But there were other benefits to my hikes. I desperately needed some alone time. There on the mountain top with only the birds and shy animals for company, I had the space and peace to deal with all sorts of issues that beset me on every side. I had time to pray or meditate or read a book or just look out over the valley. Each week I went back home fortified for another stretch of chaos and pressure from my job, my family, my school work.

To tell the truth, I'm not sure I would have survived without my weekly climbs. 

A few weeks before my graduation, on a whim, the hunk and I stopped at the Bethlehem Art Gallery not to far from where we lived. And this print was hanging on a wall. I fell in love with it, but it was far out of our price range--even unframed. 

Graduation day arrived. All of my children came home, even the one in the Navy. My parents drove up from Texas. My brother and his family came from Chicago. And in the midst of family and friends, the hunk hauled out this huge flat graduation gift. 

I ripped off the wrapping, wondering what it could be. And there it was, a beautifully framed and matted print of Trestle View by Paul Gould. It hangs over our bed now. We live far away from the mountain and I'm way past the capability of such a hike. But each time I look at it, I'm reminded of the summer I spent on the mountain top. 

Peace and temporary tranquility.  

Saturday, May 13, 2017

Worth the Price


I was playing a computer game this morning when I paused to marvel at the intricate artwork. And then I wondered, are the artists receiving the pay they deserve? Really?

That led me to another thought. Why do so many authors sell their books for next to nothing? Don't they have faith in their work? Don't they believe they are worth every penny? Oh, I know all the reasons authors list for under-selling their stories, but do they really make any money?

I'm going to go out on a fragile, moldy old limb here and speculate. If an author sells their work for pennies, aren't they sending a message they might not intend? Here's how I feel when I see a lot of books by the same author that are all listed at rock bottom prices:

A) The books are likely backlist so old the author no longer believes they are viable, but what the heck, whatever pennies they bring in is better than nothing,

B) The books are 'throwaway' stories, just banged out to keep the author's name in front of potential readers,

OR

C) The author has zero belief in the worth of his/her work.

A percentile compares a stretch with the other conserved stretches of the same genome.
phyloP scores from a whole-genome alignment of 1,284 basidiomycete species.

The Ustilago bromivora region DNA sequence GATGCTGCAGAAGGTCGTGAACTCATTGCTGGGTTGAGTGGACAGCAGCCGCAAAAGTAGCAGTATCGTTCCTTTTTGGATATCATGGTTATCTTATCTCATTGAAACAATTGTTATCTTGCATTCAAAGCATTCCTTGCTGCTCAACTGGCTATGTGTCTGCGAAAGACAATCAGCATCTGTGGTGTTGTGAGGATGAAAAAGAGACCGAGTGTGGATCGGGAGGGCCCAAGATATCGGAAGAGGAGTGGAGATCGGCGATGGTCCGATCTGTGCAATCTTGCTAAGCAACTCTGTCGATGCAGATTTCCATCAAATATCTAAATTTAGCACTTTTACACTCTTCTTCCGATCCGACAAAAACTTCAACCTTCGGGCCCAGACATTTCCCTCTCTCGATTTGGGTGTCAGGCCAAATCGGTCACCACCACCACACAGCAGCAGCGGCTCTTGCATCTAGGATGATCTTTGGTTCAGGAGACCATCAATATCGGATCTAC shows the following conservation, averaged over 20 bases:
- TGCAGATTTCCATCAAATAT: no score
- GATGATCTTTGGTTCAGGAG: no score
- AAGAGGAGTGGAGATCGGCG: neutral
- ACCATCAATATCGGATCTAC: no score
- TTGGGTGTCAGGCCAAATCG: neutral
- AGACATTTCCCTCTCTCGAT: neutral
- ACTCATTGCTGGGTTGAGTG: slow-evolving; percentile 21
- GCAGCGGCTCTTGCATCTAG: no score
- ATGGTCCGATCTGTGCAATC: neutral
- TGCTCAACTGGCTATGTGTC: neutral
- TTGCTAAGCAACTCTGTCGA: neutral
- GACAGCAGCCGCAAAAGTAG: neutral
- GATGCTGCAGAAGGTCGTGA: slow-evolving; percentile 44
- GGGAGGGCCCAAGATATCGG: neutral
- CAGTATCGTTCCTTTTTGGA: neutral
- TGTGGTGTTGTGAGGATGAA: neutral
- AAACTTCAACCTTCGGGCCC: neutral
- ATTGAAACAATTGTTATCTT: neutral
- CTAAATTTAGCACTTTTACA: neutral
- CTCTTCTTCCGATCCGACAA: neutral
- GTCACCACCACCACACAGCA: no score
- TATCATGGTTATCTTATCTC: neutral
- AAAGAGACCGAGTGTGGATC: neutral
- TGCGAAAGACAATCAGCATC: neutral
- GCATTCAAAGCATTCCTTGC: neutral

There's a lot of conversation out there regarding book pricing. Many authors blame the readers, assuring other writers that readers won't spend the money to buy higher priced books. And therefore, the authors are FORCED to sell their books dirt cheap. Well, there IS a certain group for which this might be true.

But for a true reader, a true fan of your work, price will not be an issue. And word of mouth from true reader fans is the most effective publicity. Think about the years prior to the internet and social media. How did readers discover new authors? Through word of mouth. One reader telling another, "This is a fabulous book." 

And once one book is sold, if it's a quality well-edited story that captures the reader's imagination, then they'll search for other titles by that author. Regardless of price. Because the story is worth it.

So. Back to the beginning. Why are you under-selling your books? Are you worth the money? Or are you a cheap throwaway story? Only the writer can decide that. And the decision he or she makes can affect all the future books he/she hopes to sell.

Friday, May 5, 2017

Misty Memories


Every once in a while, I'll remember something specific about my past. Usually, that memory will be initiated by something specific. This morning for no apparent reason I thought about these two bookcases and wondered whatever happened to them. Why can't I remember?

The top one was what is called a barristers bookcase. The one in this picture has three sections. Ours had four individual sections that could be stacked in any configuration. During the early years of our marriage, we use this case to store linens and our clothing as we had very little storage and very few books. I loved this case. It had glass doors that slid up into the top of the case. And each section was huge.

The thing is...I have no idea what happened to it. For such a large piece of furniture, wouldn't you think I would remember who I gave it to? Or why we don't have it any longer? Sometimes, I think aliens take things in the middle of the night.

The smaller bookcase is similar to one I had in my bedroom in high school. Tall, skinny, and just deep enough to hold paperbacks or CDs. Of course, paperbacks weren't in my world. No money to buy so I used the library. Thank goodness for libraries. I would have gone insane in high school without books to keep me calm. And there were no CDs at that time. There weren't even any computers except the giant room sized ones that used punch cards. So, no CDs. But I had a few smaller hard-backed books the size of Nancy Drew mysteries. They fit on the shelves perfectly. And later, after I married and had babies, baby supplies filled the shelves.

So where did these two important pieces of furniture go? I have absolutely no idea.

Except aliens. Definitely aliens.